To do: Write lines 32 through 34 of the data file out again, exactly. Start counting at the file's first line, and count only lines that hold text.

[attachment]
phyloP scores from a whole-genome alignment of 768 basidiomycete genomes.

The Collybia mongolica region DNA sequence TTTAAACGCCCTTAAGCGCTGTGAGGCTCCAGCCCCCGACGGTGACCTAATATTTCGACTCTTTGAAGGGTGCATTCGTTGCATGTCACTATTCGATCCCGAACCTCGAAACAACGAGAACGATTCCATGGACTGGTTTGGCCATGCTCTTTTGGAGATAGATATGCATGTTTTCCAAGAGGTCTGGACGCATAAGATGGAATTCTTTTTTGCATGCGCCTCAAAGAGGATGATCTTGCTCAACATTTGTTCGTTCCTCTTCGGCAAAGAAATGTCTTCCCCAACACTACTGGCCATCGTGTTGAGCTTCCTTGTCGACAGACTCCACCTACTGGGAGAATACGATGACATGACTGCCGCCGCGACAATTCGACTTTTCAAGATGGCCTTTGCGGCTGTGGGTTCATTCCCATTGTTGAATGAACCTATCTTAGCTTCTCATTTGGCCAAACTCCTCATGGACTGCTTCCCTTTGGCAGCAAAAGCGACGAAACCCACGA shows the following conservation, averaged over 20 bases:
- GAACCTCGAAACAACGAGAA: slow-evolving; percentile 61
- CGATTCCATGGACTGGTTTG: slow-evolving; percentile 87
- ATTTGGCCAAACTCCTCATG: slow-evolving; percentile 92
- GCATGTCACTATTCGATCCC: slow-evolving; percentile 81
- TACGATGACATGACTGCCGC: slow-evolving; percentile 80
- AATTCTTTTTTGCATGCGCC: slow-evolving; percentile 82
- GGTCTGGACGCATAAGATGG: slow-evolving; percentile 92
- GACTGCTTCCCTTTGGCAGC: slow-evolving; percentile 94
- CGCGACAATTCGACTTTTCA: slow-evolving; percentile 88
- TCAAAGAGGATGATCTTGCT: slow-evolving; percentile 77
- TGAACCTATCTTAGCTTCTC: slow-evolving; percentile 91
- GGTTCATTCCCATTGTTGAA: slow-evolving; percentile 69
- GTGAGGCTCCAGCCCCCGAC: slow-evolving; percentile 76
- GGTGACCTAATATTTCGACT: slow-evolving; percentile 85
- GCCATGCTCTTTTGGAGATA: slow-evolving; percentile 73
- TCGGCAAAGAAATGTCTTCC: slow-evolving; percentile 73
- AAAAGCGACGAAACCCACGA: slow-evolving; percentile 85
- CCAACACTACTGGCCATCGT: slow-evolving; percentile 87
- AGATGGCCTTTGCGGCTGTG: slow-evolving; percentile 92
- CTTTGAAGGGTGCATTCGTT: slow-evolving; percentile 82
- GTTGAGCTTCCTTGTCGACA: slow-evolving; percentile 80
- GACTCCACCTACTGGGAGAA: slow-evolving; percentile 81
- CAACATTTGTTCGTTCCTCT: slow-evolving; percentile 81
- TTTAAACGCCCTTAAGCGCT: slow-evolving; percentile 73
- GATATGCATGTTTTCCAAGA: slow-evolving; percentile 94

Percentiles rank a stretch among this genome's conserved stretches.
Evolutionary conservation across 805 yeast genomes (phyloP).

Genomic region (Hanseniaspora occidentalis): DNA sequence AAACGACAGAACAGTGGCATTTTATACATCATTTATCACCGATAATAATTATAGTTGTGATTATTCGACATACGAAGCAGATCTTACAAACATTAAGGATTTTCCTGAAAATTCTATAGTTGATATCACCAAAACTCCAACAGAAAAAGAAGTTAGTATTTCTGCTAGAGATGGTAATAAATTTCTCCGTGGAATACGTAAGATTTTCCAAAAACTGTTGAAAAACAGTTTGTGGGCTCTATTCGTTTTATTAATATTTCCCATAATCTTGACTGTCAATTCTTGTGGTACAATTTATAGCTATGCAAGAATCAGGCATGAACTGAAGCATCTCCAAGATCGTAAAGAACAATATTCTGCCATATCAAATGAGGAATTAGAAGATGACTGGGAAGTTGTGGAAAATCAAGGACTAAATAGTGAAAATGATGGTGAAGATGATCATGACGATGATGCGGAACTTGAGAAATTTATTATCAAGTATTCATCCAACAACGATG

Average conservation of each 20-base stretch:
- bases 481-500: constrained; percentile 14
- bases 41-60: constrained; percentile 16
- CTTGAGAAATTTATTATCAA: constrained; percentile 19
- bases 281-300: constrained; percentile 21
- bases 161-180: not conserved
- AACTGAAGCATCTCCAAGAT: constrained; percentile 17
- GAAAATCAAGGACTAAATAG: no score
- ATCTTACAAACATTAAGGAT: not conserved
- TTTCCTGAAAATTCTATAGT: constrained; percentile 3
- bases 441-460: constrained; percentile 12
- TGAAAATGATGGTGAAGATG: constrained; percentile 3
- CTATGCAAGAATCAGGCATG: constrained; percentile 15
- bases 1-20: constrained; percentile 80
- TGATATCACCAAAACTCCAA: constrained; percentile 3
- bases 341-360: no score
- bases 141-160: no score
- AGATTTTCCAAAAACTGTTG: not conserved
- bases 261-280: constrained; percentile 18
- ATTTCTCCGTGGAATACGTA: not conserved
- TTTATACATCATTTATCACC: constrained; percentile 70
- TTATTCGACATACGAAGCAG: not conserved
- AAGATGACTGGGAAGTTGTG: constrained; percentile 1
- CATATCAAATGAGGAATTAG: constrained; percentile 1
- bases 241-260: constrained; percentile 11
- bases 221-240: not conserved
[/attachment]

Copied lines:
- bases 481-500: constrained; percentile 14
- bases 41-60: constrained; percentile 16
- CTTGAGAAATTTATTATCAA: constrained; percentile 19